Andrew Sullivan and Rod Dreher continue, and apparently escalate, their debate over whether the victors are willing to afford the vanquished even the respect of not branding their reasons bigotry. The war, of course, was that over same-sex marriage. Sullivan thinks Dreher is being a crybaby over the possibility that people will say mean things at work if he advances a vision of marriage incompatible with the same-sex marriage oxymoron. Dreher retorts that it’s more than hearing mean things – and provides recent examples of worse:
- Piers Morgan’s unbelievably imperious treatment of Ryan Anderson, co-author of a magisterial, secular, natural-law defense of the traditional man-woman view.
- Scott Eckern, Mormon theater director in California, driven out of his job in 2008 because he donated money to Prop 8.
Yes, the likelihood of losing livelihood is worse than “mean words.” Score this round for Dreher.
I probably would not dare blog like this, since my thin pseudonymity is pierced by people including hateful trolls, were I not in the safe (for now) midwest. On one of our left coasts, I’d be writing my way out of a lawfirm and into a solo practice representing goofballs and dregs (or into slightly earlier than intended retirement). It’s called “taking one for the team,” also known as “It is expedient that one man should die ….” (John 11:50, 18:14)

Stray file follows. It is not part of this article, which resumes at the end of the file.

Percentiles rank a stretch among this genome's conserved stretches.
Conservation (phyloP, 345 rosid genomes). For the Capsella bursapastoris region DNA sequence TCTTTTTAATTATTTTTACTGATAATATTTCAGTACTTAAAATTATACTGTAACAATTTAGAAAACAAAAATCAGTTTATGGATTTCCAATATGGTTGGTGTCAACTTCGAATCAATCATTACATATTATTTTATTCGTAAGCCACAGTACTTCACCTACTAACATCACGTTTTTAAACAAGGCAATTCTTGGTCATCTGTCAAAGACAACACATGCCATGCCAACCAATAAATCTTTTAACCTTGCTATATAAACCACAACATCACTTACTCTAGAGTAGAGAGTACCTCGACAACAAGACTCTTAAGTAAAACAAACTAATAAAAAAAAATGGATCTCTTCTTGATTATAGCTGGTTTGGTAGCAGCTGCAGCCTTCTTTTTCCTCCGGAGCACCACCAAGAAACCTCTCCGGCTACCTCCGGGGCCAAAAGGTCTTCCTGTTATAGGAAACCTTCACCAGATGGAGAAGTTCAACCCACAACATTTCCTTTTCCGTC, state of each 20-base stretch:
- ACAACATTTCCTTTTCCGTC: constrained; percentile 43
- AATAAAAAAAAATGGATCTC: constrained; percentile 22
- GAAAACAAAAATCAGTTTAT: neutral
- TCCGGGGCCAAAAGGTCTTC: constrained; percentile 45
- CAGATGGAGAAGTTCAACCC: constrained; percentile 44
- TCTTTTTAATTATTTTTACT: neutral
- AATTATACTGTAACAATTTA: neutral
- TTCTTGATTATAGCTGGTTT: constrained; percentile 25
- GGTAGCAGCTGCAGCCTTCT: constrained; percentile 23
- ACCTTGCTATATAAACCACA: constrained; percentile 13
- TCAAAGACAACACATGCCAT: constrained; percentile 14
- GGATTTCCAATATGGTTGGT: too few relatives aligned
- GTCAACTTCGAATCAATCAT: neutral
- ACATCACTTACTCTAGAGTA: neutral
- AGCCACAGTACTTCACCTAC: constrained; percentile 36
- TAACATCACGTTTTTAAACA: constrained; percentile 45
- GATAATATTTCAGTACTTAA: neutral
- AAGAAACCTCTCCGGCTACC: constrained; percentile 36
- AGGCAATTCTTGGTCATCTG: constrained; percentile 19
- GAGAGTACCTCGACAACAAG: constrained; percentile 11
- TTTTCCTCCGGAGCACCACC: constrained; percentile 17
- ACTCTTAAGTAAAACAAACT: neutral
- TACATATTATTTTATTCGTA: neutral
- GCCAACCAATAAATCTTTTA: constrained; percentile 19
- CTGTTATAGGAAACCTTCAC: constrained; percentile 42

Which brings me to another Dreher blog, on quite another topic, which seems nevertheless connected: seminarians losing (or never having had) a robust Christian faith. I’m tempted to dismiss them as sinister subversives, but some of them presumably feel that the social causes they believe in religiously are a perfectly fine reason to enter pseudo-Christian ministry.